North Okanagan pilot project brings methadone, suboxone into RCMP cells | iNFOnews | Thompson-Okanagan's News Source

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North Okanagan pilot project brings methadone, suboxone into RCMP cells

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October 05, 2018 - 6:30 PM

VERNON - Detainees at Vernon’s police detachment will soon be able to get more help with their addictions before they’re released from custody.

It’s a move that Vernon RCMP, Interior Health and other community groups hope will save lives and curb addiction-fuelled crime in the community. The idea is to introduce willing individuals into an Opioid Agonist Program — which replaces street drugs with either methadone or suboxone — while they are still in cells.

Vernon RCMP Supt. Shawna Baher says the pilot program, which is expected to launch later this fall, is a no brainer.

“A lot of people commit crimes to feed a habit,” Baher says. “If we can take away someone’s physical and psychological need for fentanyl or another analogue, isn’t that half the battle?”

Methadone and suboxone are legal substitutes for heroin, fentanyl and other opiates and are used to prevent withdrawal symptoms, reduce cravings, and stabilize individuals without getting them “high”. Once stabilized, individuals can focus on other things in their lives — like housing, employment, family and mental health.

Without the compulsion to commit a crime to pay for drugs, individuals are also less likely to breach their conditions while awaiting court dates and, depending on how things go, are in better positions come sentencing.

Beyond the goals of reducing crime and helping people into treatment, the project also stabilizes people at a pivotal time. When someone with an addiction is arrested and placed in cells, they can’t use during their stay. When the time comes for them to be released, many are desperate to use again, as soon as possible, and that’s a risky situation, Baher says. They might purchase drugs from an unknown dealer, or simply use too much too fast and overdose. For that reason, the Vernon RCMP is also implementing a pilot project to give individuals naloxone kits upon their release.

Vernon RCMP detachment
Vernon RCMP detachment

For Interior Health’s Jennifer Glen, who works in overdose prevention services, the pilot project provides an exciting opportunity to connect with people who may otherwise fall through the cracks.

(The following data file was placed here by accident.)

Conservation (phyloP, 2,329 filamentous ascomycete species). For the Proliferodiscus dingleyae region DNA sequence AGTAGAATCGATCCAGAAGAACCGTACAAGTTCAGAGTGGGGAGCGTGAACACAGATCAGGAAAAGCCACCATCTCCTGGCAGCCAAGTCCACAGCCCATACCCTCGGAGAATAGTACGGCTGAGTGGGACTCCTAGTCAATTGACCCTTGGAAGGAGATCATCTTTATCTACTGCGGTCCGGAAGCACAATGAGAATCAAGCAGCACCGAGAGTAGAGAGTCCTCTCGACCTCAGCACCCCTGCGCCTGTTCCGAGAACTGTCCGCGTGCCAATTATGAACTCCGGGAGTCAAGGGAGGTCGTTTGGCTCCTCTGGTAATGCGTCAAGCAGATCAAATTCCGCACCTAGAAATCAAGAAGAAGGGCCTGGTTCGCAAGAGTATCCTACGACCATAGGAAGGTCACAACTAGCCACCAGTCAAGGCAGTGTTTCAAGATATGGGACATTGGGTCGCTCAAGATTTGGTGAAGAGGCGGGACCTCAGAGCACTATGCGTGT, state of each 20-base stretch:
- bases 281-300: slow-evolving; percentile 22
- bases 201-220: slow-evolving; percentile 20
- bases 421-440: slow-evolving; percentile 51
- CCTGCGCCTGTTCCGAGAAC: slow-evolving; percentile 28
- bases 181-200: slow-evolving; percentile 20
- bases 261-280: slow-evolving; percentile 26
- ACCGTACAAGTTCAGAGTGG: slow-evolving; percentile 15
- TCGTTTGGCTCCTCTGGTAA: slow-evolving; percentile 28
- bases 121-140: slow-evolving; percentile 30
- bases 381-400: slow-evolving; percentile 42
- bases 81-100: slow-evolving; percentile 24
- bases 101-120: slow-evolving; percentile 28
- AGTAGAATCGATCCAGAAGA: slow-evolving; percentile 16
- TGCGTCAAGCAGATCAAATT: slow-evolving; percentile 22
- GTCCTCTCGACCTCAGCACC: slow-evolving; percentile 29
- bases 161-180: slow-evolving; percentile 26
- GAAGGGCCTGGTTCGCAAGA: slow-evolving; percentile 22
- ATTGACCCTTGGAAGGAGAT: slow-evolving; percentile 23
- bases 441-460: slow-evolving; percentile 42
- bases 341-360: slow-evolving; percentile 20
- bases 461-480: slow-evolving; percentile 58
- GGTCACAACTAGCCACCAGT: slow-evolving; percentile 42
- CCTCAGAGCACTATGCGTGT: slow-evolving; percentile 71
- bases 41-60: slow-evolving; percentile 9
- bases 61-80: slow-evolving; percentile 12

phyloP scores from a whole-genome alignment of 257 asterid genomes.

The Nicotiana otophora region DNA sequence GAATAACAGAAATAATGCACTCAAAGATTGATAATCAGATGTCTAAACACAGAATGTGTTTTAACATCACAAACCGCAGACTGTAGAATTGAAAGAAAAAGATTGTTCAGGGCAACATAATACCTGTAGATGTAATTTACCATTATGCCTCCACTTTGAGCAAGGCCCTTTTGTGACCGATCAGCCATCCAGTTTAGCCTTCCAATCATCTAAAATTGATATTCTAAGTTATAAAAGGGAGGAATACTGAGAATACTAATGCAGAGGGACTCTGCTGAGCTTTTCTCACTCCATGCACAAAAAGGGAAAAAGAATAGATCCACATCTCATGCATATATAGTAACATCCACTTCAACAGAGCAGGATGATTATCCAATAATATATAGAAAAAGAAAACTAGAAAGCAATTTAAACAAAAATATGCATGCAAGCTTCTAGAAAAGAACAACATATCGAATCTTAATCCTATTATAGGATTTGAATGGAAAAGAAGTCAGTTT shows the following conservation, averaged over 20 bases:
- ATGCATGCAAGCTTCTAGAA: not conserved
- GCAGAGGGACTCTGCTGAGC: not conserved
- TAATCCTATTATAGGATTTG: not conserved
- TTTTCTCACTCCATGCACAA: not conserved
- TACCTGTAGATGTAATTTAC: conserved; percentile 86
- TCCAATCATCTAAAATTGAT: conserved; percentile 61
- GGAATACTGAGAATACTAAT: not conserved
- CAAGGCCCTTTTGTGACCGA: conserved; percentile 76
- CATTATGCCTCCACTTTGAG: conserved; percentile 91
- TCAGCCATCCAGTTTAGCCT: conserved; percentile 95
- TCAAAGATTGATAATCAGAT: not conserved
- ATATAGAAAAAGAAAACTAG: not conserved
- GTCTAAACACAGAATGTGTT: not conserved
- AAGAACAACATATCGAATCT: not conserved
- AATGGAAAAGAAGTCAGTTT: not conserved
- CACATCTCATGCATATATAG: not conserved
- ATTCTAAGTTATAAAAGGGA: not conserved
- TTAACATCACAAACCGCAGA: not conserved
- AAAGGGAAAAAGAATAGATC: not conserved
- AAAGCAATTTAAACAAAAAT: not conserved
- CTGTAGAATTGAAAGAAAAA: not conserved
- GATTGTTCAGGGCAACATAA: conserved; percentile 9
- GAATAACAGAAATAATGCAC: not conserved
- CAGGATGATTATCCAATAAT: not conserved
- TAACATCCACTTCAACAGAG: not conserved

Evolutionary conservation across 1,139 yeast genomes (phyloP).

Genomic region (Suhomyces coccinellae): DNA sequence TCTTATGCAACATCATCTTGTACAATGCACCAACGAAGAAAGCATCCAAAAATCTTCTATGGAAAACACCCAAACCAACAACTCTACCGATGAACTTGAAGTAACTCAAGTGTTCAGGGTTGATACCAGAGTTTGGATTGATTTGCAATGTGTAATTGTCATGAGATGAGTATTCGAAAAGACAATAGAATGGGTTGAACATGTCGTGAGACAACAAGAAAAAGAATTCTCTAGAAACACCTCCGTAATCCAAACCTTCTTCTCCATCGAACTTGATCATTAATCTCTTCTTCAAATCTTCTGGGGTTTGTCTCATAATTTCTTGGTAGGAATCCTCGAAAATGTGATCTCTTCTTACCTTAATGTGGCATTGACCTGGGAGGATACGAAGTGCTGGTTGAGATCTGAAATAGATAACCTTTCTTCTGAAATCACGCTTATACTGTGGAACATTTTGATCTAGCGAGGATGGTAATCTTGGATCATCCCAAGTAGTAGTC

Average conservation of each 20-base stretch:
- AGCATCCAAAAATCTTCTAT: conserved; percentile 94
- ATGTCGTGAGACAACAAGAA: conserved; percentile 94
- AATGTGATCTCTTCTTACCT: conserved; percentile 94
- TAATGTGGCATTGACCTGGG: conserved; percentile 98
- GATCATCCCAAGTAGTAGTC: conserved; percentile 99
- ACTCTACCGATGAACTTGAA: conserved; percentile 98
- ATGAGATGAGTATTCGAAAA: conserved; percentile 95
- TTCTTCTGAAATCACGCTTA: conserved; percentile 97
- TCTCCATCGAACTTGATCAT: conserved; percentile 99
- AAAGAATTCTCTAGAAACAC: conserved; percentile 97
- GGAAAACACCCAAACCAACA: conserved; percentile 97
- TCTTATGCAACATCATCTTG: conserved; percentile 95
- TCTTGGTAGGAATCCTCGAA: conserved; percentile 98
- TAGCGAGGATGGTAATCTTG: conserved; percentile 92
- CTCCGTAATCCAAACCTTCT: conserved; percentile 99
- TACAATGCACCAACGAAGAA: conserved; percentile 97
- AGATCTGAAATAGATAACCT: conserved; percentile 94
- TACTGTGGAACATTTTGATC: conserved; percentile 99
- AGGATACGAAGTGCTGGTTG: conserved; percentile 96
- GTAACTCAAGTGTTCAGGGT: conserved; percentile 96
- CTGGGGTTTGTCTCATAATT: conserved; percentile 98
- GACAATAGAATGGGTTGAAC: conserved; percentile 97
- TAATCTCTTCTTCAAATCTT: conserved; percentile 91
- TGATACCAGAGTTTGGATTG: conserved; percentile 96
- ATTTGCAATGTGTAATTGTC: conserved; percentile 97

“It’s about breaking down those potential barriers that people experience when they’re entering cells,” Glen says. “We want to streamline those people and get them connected quick.”

Glen admits that the process of who to call and where to get help can be, at times, complicated and overwhelming for people with addictions, for police officers — for anyone. That’s why the pilot project will use just one name and one number.

“The idea is to make it easy for the RCMP to know who to contact. It’s going to be just one person, a clinician who will work with the methadone clinic to get people started while they’re in cells. If it’s not opiate-related, the clinician will still meet with that person and find them the right services,” Glen says.

Her colleague, Megan Desimone, the community manager for mental health and substance use services in the North Okanagan, says police officers can also refer anyone they cross paths with to the clinician, even if they aren’t in custody.

“Police often know the folks who are using or who at risk more so than us,” Desimone says. “They may have contact with someone (in the community) and can give them our one card, or if that person doesn’t have a phone, officers can get verbal permission to tell us where we can come and find the person.”

As part of the pilot project, consenting detainees will have the opportunity to meet face-to-face with a health care worker in cells, or at a clinic with the attendance of a police officer. Once on an Opioid Agonist Program, further services and supports will be provided.

“There’s evidence that shows if we connect with a person right then and there when there’s an opportunity for change we have a higher success at having that change build and come to fruition. If they are just given a card to call or told to drop in we know the (chances) of them following through is going to be diminished because of other factors in their life. If we can get in there at that moment when they see a friendly person face-to-face that wants to help, we can save lives,” Glen says.

Individuals who decline the service will still be given information and a number to call if things change.

“We want to be there when the individual is ready,” Desimone says.

It’s not yet known how long the trial will last, but Desimone says the groups will be working with B.C.’s Overdose Emergency Response Centre to analyze the results when complete.

To contact a reporter for this story, email Charlotte Helston or call 250-309-5230 or email the editor. You can also submit photos, videos or news tips to the newsroom and be entered to win a monthly prize draw.

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